Once upon a time the financial career path of the most compensation-ambitious undergraduates included a two-year analyst program at a top investment bank, followed by two years at Harvard or Wharton and a return to the financial world as a banking associate or private equity analyst. There wasn’t much decision-making involved in whether to get an MBA or not, provided that you could get into one of the top programs. Today, though, as an article in the discusses, the decision to get a graduate business degree or not has become more difficult, if not made a 180-degree turn.
Despite the cache that HBS and the Wharton School still posses, many young hedge fund traders and private equity executives don’t see the point of leaving the financial world only to return two years later, missing out on millions in compensation while incurring half a million in debt. And the most sought after investment banking analysts are now able to rise through the ranks without going back to business school, moving on to the associate and director level and beyond in a very short time. In fact, a Citi recruiter quoted by the Times estimates that 15 years ago nearly 90 percent of the employees in Citi’s analyst classes went on to get their MBAs, but now only about 50 percent are heading back to school.
Still, many believe that an MBA has value, and the numbers of those choosing to get their MBAs has not diminished. Finance executives agree that changing careers – moving into business and finance from another field – is a worthy reason to get the graduate degree. Networking is another solid reason, as business school helps people gain contacts they can call on later in their careers when looking to raise money or get deals done. However, those looking for the big score seem to be increasingly foregoing the degree. As a former dean of the M.I.T. Sloan School of Management tells the Times, “I don’t think you will see MBAs less represented in executive suits, but you may see MBAs less represented in the lists of the world’s richest people.”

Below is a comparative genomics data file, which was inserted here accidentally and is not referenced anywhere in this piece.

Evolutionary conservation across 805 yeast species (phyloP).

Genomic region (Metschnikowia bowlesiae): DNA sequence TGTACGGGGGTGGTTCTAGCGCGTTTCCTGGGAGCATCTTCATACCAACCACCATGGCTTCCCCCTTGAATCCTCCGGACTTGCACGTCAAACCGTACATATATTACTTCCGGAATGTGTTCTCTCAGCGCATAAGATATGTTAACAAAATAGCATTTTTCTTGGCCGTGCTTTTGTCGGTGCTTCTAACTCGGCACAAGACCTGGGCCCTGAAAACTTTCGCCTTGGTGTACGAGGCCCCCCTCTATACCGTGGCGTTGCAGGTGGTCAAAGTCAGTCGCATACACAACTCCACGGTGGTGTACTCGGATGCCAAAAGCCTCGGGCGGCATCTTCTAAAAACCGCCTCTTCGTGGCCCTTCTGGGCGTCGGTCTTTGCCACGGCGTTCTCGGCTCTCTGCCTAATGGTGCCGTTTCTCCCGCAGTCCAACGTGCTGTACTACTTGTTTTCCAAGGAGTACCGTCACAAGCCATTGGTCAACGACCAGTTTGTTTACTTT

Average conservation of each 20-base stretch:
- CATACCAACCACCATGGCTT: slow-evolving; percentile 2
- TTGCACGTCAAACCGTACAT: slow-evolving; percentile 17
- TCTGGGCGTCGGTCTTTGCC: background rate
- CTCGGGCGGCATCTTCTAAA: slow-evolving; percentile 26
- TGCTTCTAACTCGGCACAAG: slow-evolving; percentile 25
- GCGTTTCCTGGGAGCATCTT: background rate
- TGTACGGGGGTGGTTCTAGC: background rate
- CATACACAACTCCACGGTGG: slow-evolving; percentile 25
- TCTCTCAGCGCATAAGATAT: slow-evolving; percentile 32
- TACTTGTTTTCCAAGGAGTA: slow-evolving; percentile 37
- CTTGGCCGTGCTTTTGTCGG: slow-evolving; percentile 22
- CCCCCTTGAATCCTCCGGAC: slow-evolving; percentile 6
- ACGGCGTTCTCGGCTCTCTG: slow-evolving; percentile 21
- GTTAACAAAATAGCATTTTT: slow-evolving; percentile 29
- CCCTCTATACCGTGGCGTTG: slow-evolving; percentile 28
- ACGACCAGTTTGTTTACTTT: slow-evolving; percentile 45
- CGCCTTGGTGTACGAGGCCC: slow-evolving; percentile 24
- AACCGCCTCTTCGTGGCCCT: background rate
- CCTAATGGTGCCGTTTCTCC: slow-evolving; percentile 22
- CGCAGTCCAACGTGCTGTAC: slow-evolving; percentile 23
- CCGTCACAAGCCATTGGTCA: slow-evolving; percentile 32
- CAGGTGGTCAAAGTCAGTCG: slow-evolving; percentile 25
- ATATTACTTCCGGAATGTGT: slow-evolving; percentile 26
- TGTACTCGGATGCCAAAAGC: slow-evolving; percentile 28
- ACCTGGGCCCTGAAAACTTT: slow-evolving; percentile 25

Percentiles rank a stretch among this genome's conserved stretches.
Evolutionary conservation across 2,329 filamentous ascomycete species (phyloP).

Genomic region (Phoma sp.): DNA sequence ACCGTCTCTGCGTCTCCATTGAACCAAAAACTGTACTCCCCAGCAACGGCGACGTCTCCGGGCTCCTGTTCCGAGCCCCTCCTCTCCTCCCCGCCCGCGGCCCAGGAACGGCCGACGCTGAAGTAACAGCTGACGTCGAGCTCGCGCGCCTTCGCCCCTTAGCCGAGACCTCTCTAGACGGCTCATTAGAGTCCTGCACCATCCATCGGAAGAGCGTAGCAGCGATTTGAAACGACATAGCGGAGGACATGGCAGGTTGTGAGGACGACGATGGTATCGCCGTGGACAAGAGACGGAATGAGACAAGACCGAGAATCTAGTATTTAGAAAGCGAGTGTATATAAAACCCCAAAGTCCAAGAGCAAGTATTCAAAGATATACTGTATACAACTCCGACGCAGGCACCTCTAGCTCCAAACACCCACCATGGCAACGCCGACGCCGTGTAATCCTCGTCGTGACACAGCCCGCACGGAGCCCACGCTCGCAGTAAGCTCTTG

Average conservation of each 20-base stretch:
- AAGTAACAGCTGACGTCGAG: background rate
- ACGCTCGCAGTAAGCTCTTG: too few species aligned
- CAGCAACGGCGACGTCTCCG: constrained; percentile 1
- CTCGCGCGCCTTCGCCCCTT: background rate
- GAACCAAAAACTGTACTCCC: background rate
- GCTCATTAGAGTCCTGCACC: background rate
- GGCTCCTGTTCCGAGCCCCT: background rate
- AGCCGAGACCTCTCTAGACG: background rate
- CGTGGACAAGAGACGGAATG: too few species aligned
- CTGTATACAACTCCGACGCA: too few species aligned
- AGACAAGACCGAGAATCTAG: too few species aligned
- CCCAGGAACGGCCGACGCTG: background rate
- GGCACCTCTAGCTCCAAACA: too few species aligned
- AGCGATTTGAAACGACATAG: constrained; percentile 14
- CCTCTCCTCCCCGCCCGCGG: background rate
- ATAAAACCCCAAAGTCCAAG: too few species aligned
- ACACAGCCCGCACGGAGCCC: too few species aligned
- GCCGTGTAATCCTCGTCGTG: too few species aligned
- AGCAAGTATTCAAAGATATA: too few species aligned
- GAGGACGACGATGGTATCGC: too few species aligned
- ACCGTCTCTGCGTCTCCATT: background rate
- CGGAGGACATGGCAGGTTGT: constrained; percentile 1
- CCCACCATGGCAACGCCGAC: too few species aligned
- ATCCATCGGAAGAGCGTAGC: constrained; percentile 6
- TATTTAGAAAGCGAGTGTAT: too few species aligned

Speaking of the world's richest, today it was announced that hedge fund manager Citadel Investment Group – founded by 38-year old Kenneth Griffin who was ranked No. 512 on Fortune's list of the World's Richest People in 2006 – has poached Goldman Sachs' head of investor relations, a move signaling that Citadel is ready to make a move to the public markets. Griffin, also Citadel's CEO, hasn't been shy about his plans for an IPO in the past, and has also mentioned his plans to diversify Citadel, turning it into a viable competitor to banks such as Goldman Sachs and Morgan Stanley.
Although it might not be the best time to access the public markets, Citadel is well known as a strong performer, and it's been doing extremely well even during the recent economic downturn. Its funds have risen 20 percent since the beginning of the year while others have fallen, including Goldman's flagship Alpha fund, which has decreased 33 percent in value during the same period.
Griffin, by the way, received his bachelor's degree from Harvard. He doesn't have an MBA.